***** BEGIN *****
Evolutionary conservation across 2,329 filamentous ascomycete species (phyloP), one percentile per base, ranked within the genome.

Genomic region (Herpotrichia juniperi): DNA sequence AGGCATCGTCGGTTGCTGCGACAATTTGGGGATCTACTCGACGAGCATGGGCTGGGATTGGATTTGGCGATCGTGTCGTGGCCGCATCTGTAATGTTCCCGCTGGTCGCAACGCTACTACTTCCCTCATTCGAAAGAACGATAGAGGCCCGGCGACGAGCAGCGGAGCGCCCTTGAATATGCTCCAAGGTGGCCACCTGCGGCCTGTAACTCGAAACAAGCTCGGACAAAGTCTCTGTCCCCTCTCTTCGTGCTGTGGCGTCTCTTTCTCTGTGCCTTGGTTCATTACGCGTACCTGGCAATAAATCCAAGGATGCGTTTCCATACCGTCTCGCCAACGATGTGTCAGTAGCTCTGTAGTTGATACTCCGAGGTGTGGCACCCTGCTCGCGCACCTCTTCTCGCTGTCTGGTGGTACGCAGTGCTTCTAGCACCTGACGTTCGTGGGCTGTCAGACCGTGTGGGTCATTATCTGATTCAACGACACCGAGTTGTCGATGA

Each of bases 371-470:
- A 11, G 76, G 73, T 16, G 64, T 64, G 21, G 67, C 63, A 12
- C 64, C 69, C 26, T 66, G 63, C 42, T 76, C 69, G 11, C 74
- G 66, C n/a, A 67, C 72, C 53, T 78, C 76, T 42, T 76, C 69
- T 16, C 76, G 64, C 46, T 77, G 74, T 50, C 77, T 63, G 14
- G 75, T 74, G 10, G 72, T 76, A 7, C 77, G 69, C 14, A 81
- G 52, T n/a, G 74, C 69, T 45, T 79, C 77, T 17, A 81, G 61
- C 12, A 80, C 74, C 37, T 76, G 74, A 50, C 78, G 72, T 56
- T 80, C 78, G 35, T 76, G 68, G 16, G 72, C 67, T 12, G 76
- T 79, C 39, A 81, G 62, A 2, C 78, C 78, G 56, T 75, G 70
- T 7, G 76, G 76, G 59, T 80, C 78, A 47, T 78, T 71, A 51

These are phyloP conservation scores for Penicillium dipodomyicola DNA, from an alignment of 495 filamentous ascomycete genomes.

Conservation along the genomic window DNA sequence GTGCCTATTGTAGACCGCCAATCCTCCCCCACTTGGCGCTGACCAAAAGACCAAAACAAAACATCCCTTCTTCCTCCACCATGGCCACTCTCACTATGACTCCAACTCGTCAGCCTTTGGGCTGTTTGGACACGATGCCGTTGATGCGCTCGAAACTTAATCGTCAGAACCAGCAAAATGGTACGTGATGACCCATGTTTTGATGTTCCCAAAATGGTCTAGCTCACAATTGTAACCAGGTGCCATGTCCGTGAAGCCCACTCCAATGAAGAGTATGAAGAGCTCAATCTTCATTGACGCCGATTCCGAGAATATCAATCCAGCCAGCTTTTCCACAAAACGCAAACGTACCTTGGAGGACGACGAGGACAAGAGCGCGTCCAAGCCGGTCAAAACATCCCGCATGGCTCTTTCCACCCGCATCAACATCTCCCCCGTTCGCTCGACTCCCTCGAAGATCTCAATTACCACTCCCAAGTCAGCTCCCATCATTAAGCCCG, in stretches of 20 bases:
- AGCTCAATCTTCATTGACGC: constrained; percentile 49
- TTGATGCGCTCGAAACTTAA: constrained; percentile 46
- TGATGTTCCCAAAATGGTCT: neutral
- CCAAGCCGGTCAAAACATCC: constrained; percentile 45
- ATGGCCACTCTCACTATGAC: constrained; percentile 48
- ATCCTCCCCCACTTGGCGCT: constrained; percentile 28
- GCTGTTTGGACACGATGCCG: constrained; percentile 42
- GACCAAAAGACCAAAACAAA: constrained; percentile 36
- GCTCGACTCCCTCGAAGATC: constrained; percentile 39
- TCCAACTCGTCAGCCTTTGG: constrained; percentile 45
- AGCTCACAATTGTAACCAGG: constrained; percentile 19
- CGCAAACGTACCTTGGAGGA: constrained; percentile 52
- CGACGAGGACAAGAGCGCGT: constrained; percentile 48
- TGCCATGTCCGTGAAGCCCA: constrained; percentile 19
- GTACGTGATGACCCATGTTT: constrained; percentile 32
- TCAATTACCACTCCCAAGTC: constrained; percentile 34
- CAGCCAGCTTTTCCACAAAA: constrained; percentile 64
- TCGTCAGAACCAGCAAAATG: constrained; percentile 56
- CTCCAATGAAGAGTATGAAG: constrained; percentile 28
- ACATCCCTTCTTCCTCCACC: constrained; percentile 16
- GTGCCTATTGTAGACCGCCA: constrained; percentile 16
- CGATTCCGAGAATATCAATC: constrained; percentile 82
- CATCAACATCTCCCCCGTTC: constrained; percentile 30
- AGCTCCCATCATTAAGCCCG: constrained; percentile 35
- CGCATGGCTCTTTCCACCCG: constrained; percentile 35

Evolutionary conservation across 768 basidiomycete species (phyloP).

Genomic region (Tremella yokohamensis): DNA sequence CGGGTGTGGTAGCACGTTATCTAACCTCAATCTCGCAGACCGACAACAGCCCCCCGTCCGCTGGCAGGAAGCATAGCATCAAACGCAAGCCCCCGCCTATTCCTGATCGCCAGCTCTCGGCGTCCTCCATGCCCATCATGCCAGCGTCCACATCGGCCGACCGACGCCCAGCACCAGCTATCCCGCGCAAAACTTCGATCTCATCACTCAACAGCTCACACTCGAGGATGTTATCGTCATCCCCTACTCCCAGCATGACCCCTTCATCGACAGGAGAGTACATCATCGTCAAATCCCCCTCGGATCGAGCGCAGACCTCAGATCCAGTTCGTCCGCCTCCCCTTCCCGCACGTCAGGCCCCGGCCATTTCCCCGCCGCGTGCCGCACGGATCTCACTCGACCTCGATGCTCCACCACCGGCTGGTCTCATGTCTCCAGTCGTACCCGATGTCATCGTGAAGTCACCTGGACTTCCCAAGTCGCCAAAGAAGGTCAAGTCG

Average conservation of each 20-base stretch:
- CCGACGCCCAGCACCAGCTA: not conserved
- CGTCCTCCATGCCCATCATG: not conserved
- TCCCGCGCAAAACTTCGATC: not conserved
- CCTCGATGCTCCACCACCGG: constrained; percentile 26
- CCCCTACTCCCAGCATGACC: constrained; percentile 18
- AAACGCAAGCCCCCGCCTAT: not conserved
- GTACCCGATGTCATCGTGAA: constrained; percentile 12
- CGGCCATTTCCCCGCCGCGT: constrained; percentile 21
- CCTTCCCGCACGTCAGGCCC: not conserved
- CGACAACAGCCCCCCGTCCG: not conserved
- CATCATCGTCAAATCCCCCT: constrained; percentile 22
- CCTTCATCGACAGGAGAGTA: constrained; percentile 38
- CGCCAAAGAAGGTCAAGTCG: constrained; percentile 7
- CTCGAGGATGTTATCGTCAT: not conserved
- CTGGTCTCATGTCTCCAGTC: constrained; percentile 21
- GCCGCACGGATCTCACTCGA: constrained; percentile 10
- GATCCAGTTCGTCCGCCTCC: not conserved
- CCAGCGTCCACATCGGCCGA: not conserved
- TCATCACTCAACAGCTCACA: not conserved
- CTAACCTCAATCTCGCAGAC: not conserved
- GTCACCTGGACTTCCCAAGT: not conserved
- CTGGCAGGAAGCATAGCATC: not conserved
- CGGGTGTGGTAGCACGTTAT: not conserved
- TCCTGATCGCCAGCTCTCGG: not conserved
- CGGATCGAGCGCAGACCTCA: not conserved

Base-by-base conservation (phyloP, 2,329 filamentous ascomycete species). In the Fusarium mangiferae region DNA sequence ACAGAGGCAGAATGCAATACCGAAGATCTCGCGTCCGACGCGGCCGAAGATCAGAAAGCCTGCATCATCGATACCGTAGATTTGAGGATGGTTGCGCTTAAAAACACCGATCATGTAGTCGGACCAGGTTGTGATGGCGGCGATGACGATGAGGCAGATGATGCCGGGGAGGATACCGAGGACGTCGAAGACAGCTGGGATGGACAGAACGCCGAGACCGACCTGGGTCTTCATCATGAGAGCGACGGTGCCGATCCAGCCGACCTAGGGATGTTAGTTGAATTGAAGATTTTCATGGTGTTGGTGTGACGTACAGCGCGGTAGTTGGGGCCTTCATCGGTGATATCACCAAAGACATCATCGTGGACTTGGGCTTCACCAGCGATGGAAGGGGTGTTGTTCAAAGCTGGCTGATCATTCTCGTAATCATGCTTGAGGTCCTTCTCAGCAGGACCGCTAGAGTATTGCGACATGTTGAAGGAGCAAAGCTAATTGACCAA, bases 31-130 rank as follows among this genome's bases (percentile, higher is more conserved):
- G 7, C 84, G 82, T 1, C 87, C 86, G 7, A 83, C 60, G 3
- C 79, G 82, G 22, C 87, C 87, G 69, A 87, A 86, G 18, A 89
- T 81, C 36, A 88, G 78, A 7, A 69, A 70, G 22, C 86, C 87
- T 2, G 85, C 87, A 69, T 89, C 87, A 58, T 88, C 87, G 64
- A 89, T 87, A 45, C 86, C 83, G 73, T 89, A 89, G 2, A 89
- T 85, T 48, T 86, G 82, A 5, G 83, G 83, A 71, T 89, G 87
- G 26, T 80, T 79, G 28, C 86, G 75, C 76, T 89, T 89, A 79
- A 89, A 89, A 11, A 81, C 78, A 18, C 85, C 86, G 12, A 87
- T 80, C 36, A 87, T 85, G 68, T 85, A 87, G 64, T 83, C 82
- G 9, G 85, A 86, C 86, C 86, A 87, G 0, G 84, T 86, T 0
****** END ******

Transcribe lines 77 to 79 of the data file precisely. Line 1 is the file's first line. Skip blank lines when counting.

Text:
- A 89, A 89, A 11, A 81, C 78, A 18, C 85, C 86, G 12, A 87
- T 80, C 36, A 87, T 85, G 68, T 85, A 87, G 64, T 83, C 82
- G 9, G 85, A 86, C 86, C 86, A 87, G 0, G 84, T 86, T 0